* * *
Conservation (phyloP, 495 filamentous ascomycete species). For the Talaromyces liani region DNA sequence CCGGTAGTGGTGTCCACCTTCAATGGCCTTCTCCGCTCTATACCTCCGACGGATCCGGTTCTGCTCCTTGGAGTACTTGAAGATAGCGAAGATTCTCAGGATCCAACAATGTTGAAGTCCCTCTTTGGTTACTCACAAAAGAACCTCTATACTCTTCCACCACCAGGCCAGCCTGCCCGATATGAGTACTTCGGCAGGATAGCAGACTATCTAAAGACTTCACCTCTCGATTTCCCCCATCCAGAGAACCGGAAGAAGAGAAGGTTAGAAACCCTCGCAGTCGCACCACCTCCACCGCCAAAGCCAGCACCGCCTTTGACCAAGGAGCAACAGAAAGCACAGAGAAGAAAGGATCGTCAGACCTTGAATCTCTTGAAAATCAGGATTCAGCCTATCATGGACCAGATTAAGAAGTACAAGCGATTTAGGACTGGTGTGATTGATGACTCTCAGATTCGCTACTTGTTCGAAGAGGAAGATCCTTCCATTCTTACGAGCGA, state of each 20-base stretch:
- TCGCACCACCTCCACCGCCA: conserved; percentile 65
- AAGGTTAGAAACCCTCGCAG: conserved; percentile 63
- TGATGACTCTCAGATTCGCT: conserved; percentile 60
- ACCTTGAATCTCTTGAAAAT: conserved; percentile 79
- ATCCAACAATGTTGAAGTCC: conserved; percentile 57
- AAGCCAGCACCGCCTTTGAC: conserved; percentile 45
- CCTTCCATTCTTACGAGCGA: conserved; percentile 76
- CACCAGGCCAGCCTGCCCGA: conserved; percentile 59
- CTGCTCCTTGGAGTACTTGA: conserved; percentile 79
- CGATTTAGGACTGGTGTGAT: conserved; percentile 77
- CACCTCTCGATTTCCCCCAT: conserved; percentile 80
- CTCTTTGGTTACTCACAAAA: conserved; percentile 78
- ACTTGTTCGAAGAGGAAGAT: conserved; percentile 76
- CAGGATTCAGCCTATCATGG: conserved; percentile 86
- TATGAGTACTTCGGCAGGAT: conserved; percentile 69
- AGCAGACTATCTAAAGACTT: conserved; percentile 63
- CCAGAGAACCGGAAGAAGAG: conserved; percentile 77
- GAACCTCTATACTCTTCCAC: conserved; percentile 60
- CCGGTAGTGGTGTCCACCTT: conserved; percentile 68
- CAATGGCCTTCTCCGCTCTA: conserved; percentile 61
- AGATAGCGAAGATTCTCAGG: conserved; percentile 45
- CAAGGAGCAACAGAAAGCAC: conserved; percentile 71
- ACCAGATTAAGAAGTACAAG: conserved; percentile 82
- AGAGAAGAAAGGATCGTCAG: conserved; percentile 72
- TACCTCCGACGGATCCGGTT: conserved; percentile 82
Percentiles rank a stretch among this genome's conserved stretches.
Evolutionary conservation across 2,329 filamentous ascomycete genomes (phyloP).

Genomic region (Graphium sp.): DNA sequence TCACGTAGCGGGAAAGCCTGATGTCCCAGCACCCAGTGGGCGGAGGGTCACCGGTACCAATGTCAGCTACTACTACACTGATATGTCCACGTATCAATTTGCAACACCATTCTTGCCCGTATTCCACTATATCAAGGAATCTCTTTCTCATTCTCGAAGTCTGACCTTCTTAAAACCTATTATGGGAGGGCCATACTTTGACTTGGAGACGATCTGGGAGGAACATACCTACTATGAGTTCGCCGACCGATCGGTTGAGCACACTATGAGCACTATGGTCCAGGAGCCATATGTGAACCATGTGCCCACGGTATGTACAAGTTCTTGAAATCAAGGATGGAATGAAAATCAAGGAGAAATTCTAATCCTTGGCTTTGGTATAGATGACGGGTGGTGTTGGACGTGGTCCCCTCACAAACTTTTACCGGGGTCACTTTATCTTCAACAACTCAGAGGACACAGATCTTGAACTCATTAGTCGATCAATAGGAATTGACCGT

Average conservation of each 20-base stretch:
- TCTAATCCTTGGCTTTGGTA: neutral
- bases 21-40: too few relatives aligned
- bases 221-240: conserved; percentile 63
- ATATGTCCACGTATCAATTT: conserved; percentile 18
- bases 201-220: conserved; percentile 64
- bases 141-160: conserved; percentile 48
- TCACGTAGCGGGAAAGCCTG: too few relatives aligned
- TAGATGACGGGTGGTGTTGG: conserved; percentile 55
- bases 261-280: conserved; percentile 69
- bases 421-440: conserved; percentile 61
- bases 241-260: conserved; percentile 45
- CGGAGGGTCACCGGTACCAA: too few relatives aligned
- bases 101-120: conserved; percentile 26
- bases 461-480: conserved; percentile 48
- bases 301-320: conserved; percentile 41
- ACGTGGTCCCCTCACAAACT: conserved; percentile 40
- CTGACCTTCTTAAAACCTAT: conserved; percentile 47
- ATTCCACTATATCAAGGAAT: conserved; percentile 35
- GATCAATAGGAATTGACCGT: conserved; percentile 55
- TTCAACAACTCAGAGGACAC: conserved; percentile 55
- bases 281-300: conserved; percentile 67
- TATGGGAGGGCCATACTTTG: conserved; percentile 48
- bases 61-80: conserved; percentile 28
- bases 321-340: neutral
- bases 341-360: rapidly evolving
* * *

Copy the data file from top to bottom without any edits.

Conservation (phyloP, 495 filamentous ascomycete species). For the Talaromyces liani region DNA sequence CCGGTAGTGGTGTCCACCTTCAATGGCCTTCTCCGCTCTATACCTCCGACGGATCCGGTTCTGCTCCTTGGAGTACTTGAAGATAGCGAAGATTCTCAGGATCCAACAATGTTGAAGTCCCTCTTTGGTTACTCACAAAAGAACCTCTATACTCTTCCACCACCAGGCCAGCCTGCCCGATATGAGTACTTCGGCAGGATAGCAGACTATCTAAAGACTTCACCTCTCGATTTCCCCCATCCAGAGAACCGGAAGAAGAGAAGGTTAGAAACCCTCGCAGTCGCACCACCTCCACCGCCAAAGCCAGCACCGCCTTTGACCAAGGAGCAACAGAAAGCACAGAGAAGAAAGGATCGTCAGACCTTGAATCTCTTGAAAATCAGGATTCAGCCTATCATGGACCAGATTAAGAAGTACAAGCGATTTAGGACTGGTGTGATTGATGACTCTCAGATTCGCTACTTGTTCGAAGAGGAAGATCCTTCCATTCTTACGAGCGA, state of each 20-base stretch:
- TCGCACCACCTCCACCGCCA: conserved; percentile 65
- AAGGTTAGAAACCCTCGCAG: conserved; percentile 63
- TGATGACTCTCAGATTCGCT: conserved; percentile 60
- ACCTTGAATCTCTTGAAAAT: conserved; percentile 79
- ATCCAACAATGTTGAAGTCC: conserved; percentile 57
- AAGCCAGCACCGCCTTTGAC: conserved; percentile 45
- CCTTCCATTCTTACGAGCGA: conserved; percentile 76
- CACCAGGCCAGCCTGCCCGA: conserved; percentile 59
- CTGCTCCTTGGAGTACTTGA: conserved; percentile 79
- CGATTTAGGACTGGTGTGAT: conserved; percentile 77
- CACCTCTCGATTTCCCCCAT: conserved; percentile 80
- CTCTTTGGTTACTCACAAAA: conserved; percentile 78
- ACTTGTTCGAAGAGGAAGAT: conserved; percentile 76
- CAGGATTCAGCCTATCATGG: conserved; percentile 86
- TATGAGTACTTCGGCAGGAT: conserved; percentile 69
- AGCAGACTATCTAAAGACTT: conserved; percentile 63
- CCAGAGAACCGGAAGAAGAG: conserved; percentile 77
- GAACCTCTATACTCTTCCAC: conserved; percentile 60
- CCGGTAGTGGTGTCCACCTT: conserved; percentile 68
- CAATGGCCTTCTCCGCTCTA: conserved; percentile 61
- AGATAGCGAAGATTCTCAGG: conserved; percentile 45
- CAAGGAGCAACAGAAAGCAC: conserved; percentile 71
- ACCAGATTAAGAAGTACAAG: conserved; percentile 82
- AGAGAAGAAAGGATCGTCAG: conserved; percentile 72
- TACCTCCGACGGATCCGGTT: conserved; percentile 82
Percentiles rank a stretch among this genome's conserved stretches.
Evolutionary conservation across 2,329 filamentous ascomycete genomes (phyloP).

Genomic region (Graphium sp.): DNA sequence TCACGTAGCGGGAAAGCCTGATGTCCCAGCACCCAGTGGGCGGAGGGTCACCGGTACCAATGTCAGCTACTACTACACTGATATGTCCACGTATCAATTTGCAACACCATTCTTGCCCGTATTCCACTATATCAAGGAATCTCTTTCTCATTCTCGAAGTCTGACCTTCTTAAAACCTATTATGGGAGGGCCATACTTTGACTTGGAGACGATCTGGGAGGAACATACCTACTATGAGTTCGCCGACCGATCGGTTGAGCACACTATGAGCACTATGGTCCAGGAGCCATATGTGAACCATGTGCCCACGGTATGTACAAGTTCTTGAAATCAAGGATGGAATGAAAATCAAGGAGAAATTCTAATCCTTGGCTTTGGTATAGATGACGGGTGGTGTTGGACGTGGTCCCCTCACAAACTTTTACCGGGGTCACTTTATCTTCAACAACTCAGAGGACACAGATCTTGAACTCATTAGTCGATCAATAGGAATTGACCGT

Average conservation of each 20-base stretch:
- TCTAATCCTTGGCTTTGGTA: neutral
- bases 21-40: too few relatives aligned
- bases 221-240: conserved; percentile 63
- ATATGTCCACGTATCAATTT: conserved; percentile 18
- bases 201-220: conserved; percentile 64
- bases 141-160: conserved; percentile 48
- TCACGTAGCGGGAAAGCCTG: too few relatives aligned
- TAGATGACGGGTGGTGTTGG: conserved; percentile 55
- bases 261-280: conserved; percentile 69
- bases 421-440: conserved; percentile 61
- bases 241-260: conserved; percentile 45
- CGGAGGGTCACCGGTACCAA: too few relatives aligned
- bases 101-120: conserved; percentile 26
- bases 461-480: conserved; percentile 48
- bases 301-320: conserved; percentile 41
- ACGTGGTCCCCTCACAAACT: conserved; percentile 40
- CTGACCTTCTTAAAACCTAT: conserved; percentile 47
- ATTCCACTATATCAAGGAAT: conserved; percentile 35
- GATCAATAGGAATTGACCGT: conserved; percentile 55
- TTCAACAACTCAGAGGACAC: conserved; percentile 55
- bases 281-300: conserved; percentile 67
- TATGGGAGGGCCATACTTTG: conserved; percentile 48
- bases 61-80: conserved; percentile 28
- bases 321-340: neutral
- bases 341-360: rapidly evolving